RR: “Skid Row” from Little Shop of Horrors. Everyone just goes off on one! Also, it’s a bit cheesy, but “One Day More” from Les Misérables. You can see the punters deciding which character they want to be. These are the moments the magic truly happens.

There is a Barrister who sits at the end of the bar and sings “Bring Him Home” and “Stars”. When he first sang, there were a ton of people singing along but now, everyone just goes quiet, and you just hear this one beautiful voice. It’s a real visceral moment where the whole bar comes together to support someone.

Michelle Hutchings: We had loads of men in one night, and they sang “You’ll Never Walk Alone”, and it was so special. They sang beautiful harmonies.

What’s the best cocktail to accompany your night here?

RR: The one that everybody seems to love is the Espresso Martini. Also, because we are so closely connected to the Broadway theatre vibe, the Manhattan goes down well.

This bar is the antithesis of that horrible feeling where you’re scared of singing too loud at a house party and waking the neighbours.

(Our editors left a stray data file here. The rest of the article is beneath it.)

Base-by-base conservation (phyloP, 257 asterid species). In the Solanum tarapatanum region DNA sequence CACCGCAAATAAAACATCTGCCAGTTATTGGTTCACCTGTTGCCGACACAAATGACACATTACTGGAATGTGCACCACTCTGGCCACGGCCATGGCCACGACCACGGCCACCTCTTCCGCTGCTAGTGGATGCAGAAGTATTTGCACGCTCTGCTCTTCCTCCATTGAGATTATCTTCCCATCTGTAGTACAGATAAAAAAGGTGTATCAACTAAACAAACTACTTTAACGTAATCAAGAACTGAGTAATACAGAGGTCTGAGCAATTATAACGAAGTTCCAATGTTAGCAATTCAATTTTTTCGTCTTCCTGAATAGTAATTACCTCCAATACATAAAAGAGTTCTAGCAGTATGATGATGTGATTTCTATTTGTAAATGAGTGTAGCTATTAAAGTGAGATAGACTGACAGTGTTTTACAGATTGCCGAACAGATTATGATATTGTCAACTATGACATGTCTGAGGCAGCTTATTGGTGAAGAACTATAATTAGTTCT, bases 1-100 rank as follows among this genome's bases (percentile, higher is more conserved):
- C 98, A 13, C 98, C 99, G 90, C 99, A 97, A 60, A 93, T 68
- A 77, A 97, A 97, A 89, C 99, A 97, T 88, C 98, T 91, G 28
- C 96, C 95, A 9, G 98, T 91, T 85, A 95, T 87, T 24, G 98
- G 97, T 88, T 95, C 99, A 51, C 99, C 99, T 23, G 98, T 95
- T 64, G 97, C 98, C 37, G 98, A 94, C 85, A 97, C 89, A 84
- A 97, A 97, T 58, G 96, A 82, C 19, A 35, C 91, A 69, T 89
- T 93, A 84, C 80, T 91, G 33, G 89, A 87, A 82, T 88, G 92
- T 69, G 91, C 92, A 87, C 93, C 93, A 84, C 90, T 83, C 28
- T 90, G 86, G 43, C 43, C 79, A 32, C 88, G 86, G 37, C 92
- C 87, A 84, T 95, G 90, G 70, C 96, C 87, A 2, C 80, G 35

RR: Absolutely . . . we’ve made something happen that I am so proud of, and the main reason is because we are making a lot of people happy. The world can be a dark and nasty place, but if you come down here, you smile until you go home.

Jim Henson [creator of The Muppets] said he had a dream about singing and dancing and making people happy. He said it was like he found a whole bunch of friends who shared his dream.

It kind of makes us like a family. That’s what Overtures is.

Overtures is beneath The City Of Quebec, Marylebone, London W1H 7AB, and is open Wednesday – Saturday between 6pm-2am.

About Bryony Rae Taylor

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Bryony is an English Literature MA student at Birkbeck and long term theatre addict. Playing angel #14 in her primary school production of 'What a Very Grumpy Sheep' paved the way for a happy long term relationship with the theatre. When not watching plays or manically writing essays way before the deadline (a day is long enough, yes?), she can be found reading, foraging for her next meal, or in the pub. She's waiting for someone to write a play that encompasses all of these hobbies. Bryony would be willing to reprise her role as Angel #14, as it was a groundbreaking performance.